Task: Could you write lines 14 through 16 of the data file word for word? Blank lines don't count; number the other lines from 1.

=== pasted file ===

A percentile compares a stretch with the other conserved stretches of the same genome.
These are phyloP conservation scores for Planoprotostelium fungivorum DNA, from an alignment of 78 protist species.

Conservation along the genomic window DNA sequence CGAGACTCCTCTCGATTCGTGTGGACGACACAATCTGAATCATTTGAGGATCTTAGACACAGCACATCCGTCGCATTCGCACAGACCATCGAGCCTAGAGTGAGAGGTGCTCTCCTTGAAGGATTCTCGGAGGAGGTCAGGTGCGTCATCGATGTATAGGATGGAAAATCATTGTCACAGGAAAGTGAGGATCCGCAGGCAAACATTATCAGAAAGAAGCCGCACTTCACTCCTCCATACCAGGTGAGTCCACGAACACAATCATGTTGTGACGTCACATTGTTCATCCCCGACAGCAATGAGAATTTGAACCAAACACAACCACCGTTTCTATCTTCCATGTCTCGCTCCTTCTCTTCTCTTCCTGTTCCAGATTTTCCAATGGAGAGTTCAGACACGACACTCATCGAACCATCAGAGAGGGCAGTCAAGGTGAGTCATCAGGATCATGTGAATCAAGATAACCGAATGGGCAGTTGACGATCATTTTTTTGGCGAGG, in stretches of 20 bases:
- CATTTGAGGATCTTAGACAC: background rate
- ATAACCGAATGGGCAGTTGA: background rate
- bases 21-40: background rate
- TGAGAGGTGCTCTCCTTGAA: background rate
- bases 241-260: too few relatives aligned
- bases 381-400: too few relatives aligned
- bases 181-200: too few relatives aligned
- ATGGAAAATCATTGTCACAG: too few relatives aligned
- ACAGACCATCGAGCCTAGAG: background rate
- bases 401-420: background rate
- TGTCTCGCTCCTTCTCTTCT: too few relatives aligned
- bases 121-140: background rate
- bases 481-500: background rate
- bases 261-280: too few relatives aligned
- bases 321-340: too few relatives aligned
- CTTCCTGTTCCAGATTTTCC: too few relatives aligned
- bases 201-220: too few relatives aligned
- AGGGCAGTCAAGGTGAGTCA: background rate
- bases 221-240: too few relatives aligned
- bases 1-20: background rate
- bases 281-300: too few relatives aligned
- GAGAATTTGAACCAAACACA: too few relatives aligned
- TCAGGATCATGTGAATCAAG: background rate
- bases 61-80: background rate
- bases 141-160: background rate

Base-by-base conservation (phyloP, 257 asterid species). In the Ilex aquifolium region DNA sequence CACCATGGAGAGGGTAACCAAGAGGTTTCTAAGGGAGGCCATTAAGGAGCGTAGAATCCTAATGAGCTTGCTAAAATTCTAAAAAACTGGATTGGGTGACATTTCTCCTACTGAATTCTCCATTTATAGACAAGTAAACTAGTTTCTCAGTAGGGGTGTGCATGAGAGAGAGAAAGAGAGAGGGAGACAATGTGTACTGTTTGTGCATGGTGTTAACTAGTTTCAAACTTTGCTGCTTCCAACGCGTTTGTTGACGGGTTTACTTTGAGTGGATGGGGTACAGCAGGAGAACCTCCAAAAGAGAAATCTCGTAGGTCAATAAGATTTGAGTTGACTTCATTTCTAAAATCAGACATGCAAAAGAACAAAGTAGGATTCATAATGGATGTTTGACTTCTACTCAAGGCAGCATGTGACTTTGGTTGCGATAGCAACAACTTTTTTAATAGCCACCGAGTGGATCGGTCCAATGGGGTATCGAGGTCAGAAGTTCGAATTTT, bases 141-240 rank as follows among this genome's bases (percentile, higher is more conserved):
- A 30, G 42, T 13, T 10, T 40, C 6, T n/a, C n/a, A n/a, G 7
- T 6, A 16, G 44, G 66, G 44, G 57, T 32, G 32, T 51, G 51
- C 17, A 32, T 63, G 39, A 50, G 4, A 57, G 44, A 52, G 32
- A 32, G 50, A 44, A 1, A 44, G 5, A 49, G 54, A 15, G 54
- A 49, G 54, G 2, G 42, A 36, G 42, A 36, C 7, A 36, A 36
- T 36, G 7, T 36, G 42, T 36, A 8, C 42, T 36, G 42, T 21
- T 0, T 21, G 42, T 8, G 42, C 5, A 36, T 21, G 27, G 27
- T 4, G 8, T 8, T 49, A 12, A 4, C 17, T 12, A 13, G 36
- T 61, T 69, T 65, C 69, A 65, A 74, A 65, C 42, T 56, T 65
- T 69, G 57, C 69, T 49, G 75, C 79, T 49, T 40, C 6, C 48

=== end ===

- TGTCTCGCTCCTTCTCTTCT: too few relatives aligned
- bases 121-140: background rate
- bases 481-500: background rate